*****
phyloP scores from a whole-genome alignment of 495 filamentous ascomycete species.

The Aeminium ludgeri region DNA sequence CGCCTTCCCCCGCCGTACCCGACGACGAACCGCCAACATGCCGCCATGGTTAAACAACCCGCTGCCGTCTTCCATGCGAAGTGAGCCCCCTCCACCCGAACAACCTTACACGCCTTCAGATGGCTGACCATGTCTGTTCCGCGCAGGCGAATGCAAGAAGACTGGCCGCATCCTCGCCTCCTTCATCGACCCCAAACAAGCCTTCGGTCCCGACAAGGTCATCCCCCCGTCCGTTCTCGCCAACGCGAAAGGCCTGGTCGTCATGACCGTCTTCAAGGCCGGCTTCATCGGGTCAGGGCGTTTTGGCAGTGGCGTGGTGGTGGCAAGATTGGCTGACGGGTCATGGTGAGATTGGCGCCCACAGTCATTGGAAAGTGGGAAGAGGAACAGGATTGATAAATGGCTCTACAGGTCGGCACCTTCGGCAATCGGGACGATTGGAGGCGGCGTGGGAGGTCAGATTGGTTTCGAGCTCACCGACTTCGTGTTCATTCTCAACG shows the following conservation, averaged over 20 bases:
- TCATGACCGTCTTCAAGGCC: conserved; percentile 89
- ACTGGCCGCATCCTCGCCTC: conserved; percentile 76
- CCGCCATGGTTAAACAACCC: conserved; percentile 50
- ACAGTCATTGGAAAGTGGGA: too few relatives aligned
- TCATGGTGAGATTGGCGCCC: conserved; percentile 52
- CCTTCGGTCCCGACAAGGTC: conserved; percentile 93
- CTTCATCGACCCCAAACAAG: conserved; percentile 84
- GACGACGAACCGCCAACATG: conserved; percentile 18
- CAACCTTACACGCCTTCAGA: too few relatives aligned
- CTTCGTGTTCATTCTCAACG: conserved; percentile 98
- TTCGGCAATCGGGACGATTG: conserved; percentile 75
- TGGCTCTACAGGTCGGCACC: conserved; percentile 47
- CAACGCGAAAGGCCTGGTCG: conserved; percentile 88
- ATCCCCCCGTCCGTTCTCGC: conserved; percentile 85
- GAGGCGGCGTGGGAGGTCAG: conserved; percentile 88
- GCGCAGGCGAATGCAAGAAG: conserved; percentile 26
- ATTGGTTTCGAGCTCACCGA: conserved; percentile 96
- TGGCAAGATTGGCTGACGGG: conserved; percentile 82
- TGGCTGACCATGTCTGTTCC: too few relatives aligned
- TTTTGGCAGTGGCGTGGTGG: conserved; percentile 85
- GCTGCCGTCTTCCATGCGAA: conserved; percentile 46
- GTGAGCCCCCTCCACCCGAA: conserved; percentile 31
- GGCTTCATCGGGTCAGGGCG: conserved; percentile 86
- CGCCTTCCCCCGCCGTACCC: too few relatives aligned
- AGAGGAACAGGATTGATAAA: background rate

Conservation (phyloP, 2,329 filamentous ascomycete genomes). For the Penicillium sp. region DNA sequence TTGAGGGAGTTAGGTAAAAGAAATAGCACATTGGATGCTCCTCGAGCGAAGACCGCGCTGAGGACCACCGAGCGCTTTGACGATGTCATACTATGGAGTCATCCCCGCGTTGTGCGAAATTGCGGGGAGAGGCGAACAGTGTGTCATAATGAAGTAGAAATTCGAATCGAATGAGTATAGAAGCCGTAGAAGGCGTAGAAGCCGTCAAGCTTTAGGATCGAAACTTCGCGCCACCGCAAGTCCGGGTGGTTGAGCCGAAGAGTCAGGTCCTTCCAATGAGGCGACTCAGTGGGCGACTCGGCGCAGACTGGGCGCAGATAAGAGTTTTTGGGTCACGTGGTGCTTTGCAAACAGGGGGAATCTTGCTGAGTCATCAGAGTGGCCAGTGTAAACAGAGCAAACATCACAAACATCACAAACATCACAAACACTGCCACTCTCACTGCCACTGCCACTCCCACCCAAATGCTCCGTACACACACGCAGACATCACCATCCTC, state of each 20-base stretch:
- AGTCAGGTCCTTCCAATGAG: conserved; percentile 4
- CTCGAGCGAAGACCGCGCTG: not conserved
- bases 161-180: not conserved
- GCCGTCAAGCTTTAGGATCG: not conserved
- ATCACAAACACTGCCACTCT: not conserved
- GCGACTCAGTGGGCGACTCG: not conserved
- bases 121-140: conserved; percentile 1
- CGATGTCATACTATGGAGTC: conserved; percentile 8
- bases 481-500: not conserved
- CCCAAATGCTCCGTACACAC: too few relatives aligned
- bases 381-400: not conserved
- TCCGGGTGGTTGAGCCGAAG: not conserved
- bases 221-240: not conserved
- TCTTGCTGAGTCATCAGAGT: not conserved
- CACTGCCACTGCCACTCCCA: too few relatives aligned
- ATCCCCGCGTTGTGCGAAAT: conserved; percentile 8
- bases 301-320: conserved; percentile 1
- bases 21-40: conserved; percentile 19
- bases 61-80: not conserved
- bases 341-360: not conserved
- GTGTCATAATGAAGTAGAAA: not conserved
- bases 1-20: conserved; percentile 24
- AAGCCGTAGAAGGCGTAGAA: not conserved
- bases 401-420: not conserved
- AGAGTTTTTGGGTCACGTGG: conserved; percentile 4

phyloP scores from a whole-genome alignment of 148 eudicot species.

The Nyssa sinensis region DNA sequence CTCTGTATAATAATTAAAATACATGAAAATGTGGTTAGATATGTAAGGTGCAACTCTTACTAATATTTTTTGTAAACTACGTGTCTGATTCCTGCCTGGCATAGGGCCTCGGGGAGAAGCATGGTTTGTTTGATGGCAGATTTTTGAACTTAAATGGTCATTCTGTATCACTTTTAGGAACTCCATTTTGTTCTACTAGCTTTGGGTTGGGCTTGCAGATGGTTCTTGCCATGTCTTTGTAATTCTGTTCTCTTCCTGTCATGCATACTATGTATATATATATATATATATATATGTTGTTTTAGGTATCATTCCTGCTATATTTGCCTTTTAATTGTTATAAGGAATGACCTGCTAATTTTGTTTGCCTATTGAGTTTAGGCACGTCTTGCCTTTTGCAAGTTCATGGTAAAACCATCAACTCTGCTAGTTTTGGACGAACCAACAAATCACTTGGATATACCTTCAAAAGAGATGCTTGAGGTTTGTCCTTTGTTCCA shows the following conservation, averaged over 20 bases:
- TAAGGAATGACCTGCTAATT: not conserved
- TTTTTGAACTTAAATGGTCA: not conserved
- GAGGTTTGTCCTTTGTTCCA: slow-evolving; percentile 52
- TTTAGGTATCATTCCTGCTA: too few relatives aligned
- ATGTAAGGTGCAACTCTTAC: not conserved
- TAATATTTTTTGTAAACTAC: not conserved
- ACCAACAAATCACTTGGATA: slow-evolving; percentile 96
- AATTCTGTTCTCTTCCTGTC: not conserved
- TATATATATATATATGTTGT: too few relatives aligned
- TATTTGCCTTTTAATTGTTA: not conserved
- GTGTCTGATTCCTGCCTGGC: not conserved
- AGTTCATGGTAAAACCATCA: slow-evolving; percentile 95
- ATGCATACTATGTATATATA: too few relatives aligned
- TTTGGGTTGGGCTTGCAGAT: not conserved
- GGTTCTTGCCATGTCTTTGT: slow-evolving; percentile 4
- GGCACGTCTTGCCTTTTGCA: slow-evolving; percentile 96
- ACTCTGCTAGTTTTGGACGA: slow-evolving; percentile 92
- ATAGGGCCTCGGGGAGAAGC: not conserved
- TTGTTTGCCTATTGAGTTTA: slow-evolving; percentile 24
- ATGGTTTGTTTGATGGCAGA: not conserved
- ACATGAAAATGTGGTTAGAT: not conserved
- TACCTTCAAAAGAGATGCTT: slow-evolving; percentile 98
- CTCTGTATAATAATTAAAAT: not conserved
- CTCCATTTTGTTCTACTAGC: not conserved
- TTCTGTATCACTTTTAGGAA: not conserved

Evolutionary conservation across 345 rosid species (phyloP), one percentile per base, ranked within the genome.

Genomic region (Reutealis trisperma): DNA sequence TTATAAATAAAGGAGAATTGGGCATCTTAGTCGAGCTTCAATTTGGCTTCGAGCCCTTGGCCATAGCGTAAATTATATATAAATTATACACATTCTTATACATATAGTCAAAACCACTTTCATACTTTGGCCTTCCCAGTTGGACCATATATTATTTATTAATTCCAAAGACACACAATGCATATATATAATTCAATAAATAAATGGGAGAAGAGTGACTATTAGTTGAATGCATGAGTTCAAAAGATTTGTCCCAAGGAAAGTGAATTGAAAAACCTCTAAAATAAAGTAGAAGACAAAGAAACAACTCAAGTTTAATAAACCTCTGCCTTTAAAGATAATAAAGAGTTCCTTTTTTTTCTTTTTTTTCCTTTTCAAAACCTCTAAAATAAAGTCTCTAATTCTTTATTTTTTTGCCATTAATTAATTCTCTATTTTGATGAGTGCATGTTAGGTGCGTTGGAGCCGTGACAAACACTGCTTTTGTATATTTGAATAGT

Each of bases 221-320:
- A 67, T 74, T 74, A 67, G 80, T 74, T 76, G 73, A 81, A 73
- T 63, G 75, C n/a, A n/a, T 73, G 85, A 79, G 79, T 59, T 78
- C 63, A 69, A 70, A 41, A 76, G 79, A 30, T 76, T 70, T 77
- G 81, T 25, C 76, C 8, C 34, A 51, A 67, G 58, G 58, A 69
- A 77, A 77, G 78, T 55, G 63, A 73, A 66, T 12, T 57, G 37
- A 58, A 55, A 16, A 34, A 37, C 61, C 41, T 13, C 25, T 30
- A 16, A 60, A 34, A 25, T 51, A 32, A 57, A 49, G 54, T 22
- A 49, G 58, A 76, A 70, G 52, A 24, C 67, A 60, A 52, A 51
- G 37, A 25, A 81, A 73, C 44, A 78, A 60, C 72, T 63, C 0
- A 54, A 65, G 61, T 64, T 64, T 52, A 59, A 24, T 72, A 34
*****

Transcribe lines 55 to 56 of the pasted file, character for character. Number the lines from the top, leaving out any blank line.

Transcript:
The Nyssa sinensis region DNA sequence CTCTGTATAATAATTAAAATACATGAAAATGTGGTTAGATATGTAAGGTGCAACTCTTACTAATATTTTTTGTAAACTACGTGTCTGATTCCTGCCTGGCATAGGGCCTCGGGGAGAAGCATGGTTTGTTTGATGGCAGATTTTTGAACTTAAATGGTCATTCTGTATCACTTTTAGGAACTCCATTTTGTTCTACTAGCTTTGGGTTGGGCTTGCAGATGGTTCTTGCCATGTCTTTGTAATTCTGTTCTCTTCCTGTCATGCATACTATGTATATATATATATATATATATATGTTGTTTTAGGTATCATTCCTGCTATATTTGCCTTTTAATTGTTATAAGGAATGACCTGCTAATTTTGTTTGCCTATTGAGTTTAGGCACGTCTTGCCTTTTGCAAGTTCATGGTAAAACCATCAACTCTGCTAGTTTTGGACGAACCAACAAATCACTTGGATATACCTTCAAAAGAGATGCTTGAGGTTTGTCCTTTGTTCCA shows the following conservation, averaged over 20 bases:
- TAAGGAATGACCTGCTAATT: not conserved